“As to stadiums and arenas, every sports fan in the country deserves the sheer luxury of booing the visitors while biting into a snapping Pink’s hot dog,” she says.
The success of the new Pink’s in the Cedar Point Amusement Park, in Ohio, was particularly heartening, say Pink.
“That proved beyond doubt that Pink’s hot dogs and creations were not just a regional fling, but a national love affair. We are ready for the national stage.”
The growing Pink’s empire is a long way from its humble beginnings, a success story itself worthy of celluloid immortalization.
In 1939 on the streets of Hollywood the founders, Betty and Paul Pink, bought a rolling hot dog cart with $50 of borrowed money.
A friendly hardware store owner let the pair plug the cart into his electrical outlets. The original Pink’s sold out almost daily at 10-cents a dog.
The Pink elders erected the original permanent stand—the same one standing today—in the jubilant postwar Hollywood of 1946, with $4,000 borrowed from the Bank of America.
Nearby, such movie-studio goliaths as Paramount Pictures and Warner Bros. provided plenty of customers—think Spencer Tracy or Howard Hughes—alongside war-time workers and returning sailors and soldiers.
In the intervening decades since, Pink's hot dogs have almost become a cliché for movie “wrap” parties and serving television show audiences including the Ellen DeGeneres, Ryan Seacrest, and Martha Stewart shows, and the ABC show, The View.
Movieland legends abound about Pink’s; film titan Orson Welles holds the record for eating the most Pink’s hot dogs in one sitting—18—while Bruce Willis proposed to Demi Moore at Pink’s counter.
In postwar Hollywood, movie actors searching for work began posting their 8-inch-by-10-inch “headshots” on Pink’s walls, a tradition still ongoing.
In addition, Pink’s has more than 200 photos on its dining-room wall, personally signed to Pink’s by entertainment celebrities.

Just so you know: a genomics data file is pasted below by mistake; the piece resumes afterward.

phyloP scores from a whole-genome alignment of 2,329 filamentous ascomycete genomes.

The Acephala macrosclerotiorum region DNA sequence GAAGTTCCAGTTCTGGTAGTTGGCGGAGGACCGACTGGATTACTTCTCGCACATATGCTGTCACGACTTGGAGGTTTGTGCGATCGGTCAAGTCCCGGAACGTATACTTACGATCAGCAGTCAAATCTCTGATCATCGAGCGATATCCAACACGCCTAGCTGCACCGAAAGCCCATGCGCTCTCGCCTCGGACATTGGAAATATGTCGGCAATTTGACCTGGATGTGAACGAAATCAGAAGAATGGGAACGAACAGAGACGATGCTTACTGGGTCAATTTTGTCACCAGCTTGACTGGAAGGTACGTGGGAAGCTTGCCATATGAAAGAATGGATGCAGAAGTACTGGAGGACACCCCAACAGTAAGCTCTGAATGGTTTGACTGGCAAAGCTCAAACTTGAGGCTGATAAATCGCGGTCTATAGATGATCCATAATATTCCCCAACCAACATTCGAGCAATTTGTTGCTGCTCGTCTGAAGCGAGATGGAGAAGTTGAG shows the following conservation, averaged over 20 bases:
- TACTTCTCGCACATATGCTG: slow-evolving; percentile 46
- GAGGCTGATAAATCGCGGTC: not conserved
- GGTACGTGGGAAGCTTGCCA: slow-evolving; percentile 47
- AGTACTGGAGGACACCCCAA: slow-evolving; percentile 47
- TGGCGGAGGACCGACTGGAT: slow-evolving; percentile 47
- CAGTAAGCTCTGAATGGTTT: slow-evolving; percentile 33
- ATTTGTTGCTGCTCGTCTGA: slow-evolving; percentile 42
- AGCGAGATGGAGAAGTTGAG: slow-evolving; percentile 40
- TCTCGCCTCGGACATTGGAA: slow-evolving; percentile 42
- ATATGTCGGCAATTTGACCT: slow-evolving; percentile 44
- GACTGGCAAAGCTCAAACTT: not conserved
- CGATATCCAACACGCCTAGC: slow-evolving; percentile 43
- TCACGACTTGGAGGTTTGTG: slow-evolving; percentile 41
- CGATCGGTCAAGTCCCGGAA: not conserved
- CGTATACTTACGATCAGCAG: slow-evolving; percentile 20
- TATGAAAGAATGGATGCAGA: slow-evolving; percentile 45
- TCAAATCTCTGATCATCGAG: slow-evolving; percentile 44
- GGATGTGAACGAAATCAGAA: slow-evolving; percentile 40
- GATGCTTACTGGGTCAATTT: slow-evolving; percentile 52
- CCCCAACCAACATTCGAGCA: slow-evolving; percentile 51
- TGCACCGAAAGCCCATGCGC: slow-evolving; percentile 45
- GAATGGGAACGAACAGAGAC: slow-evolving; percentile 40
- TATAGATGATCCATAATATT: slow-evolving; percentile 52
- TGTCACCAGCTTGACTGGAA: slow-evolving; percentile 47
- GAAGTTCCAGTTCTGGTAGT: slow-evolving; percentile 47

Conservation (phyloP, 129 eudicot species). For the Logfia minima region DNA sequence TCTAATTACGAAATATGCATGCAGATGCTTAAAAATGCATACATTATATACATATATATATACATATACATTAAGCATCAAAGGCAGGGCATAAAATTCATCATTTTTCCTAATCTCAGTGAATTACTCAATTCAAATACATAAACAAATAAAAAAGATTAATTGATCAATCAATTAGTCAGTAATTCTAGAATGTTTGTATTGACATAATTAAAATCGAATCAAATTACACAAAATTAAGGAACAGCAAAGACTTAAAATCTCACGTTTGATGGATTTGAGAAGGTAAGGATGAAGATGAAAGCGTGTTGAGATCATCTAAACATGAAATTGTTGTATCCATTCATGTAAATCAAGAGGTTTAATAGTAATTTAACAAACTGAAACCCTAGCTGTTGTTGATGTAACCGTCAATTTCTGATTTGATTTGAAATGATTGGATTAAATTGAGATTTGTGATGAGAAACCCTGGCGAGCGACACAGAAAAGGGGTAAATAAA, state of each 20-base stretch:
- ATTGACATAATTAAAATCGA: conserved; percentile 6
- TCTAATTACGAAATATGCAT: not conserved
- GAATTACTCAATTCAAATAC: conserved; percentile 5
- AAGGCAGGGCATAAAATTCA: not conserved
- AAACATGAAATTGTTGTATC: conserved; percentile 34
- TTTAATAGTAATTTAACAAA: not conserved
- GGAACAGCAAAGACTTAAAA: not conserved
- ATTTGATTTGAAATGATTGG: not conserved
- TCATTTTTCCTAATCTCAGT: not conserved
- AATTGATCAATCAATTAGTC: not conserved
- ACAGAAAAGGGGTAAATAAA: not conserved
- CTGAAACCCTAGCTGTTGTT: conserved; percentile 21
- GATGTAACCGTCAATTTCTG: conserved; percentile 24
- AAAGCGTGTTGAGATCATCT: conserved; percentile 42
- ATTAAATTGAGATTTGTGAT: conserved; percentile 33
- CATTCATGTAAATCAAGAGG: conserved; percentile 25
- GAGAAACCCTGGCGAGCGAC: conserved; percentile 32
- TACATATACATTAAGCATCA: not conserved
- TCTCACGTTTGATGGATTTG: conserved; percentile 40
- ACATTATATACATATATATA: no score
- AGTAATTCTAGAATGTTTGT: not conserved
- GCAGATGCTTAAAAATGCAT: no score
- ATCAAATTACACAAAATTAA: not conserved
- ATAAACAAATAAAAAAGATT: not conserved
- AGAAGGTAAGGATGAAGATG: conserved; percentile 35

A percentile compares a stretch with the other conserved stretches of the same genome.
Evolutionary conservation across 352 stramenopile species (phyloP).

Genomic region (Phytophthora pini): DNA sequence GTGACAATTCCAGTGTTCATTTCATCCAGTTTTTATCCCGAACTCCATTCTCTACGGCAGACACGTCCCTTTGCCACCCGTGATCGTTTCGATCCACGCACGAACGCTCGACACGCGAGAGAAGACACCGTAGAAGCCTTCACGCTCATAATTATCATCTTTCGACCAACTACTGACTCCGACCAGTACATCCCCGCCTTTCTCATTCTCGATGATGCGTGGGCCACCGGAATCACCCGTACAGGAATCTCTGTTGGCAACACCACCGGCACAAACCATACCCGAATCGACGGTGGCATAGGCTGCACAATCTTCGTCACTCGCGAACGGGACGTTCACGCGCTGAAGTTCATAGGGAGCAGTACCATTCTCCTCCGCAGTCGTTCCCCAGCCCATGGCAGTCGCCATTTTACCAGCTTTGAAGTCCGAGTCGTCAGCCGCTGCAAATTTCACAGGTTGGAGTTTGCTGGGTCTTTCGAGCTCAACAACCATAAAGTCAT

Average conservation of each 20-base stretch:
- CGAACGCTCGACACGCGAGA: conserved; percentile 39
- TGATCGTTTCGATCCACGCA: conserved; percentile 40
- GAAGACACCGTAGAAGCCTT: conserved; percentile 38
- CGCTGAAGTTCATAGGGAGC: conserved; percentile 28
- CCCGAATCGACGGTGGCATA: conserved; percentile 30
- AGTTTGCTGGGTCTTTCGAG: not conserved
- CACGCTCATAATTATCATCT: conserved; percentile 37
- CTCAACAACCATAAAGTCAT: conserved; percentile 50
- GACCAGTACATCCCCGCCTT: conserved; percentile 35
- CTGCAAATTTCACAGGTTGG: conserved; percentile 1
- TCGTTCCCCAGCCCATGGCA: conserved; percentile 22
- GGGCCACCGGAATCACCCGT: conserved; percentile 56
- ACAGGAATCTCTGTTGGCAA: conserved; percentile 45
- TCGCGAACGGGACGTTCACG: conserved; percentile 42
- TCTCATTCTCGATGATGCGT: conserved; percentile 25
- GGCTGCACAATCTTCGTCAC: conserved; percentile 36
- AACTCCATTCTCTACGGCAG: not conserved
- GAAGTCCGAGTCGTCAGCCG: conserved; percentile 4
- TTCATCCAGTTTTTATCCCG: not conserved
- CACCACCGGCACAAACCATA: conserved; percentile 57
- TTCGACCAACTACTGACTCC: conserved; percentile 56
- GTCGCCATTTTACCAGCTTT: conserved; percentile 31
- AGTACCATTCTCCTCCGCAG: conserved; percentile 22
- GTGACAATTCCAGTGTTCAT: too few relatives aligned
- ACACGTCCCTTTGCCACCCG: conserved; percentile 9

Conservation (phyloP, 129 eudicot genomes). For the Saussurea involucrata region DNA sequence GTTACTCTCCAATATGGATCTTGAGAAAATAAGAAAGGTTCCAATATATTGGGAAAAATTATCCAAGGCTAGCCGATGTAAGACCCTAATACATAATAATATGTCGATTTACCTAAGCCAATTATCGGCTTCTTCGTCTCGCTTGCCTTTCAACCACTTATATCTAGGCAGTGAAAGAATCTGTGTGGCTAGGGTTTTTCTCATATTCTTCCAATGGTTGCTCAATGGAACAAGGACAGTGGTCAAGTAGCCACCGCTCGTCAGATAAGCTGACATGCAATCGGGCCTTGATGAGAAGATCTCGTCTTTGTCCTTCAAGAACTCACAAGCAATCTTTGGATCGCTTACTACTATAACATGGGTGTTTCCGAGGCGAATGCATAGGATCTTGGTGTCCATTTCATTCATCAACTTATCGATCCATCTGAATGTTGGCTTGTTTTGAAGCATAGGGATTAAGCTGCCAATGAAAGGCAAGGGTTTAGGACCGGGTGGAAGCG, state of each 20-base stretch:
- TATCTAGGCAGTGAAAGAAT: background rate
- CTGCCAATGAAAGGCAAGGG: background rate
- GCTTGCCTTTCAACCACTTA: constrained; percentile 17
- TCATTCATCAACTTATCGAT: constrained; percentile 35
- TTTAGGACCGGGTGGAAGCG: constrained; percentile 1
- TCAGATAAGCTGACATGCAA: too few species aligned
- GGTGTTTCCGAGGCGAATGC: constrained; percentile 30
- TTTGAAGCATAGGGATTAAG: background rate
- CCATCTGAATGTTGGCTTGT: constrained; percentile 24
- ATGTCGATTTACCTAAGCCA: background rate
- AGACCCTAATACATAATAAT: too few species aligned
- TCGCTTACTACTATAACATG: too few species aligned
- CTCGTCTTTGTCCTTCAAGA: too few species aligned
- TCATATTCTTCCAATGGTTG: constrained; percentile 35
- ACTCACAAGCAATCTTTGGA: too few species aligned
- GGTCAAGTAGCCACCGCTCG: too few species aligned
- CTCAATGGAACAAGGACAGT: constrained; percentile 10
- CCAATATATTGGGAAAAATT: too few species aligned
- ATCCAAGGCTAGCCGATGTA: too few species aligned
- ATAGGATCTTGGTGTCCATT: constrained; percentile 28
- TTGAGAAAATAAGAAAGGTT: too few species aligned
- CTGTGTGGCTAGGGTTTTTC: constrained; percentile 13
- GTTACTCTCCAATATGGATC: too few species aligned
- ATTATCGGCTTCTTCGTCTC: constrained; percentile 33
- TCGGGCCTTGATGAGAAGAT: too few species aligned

Pink’s was famous decades ago in Southern California, but in the era of cable television the hot-dog stand gained international notoriety from producers who drove by and saw the perennial long lines and film-world buzz.
Hungry to fill airtime, producers have done one cable-TV segment after another on Pink’s for entertainment, food, and travel networks around the world.
A notation on Pink’s became de rigueur in city guidebooks or restaurant review publications and websites. It may be the most famous single hot-dog stand in the nation.
As much as the staple of Pink’s—the hot dog in a bun—has stayed the same over the decades, in other ways it is evolving.
New varieties of hot dogs are regularly introduced at the original Pink’s, making the stand a constant laboratory where hot-dog frontiers are bravely explored.
Where else can one dine on an expertly prepared Polish Pastrami Reuben Dog, or Planet Hollywood Dog replete with Polish Sausage, grilled onions, grilled mushrooms, bacon & cheese, or a 12-inch-long, thick sausage filled with jalapenos?
The full history of the hot dog is still being recorded, adds Gloria Pink.
“It has been written by the most erudite of hot-dog historians that the Frankfurters of Germany gave us this king-staple of foods five years before Columbus set sail for America, “ Pink says.
“We have been working at making the hot dog better for more than 70 years—and now, like a Hot-Dog Columbus, we are also setting out for America!”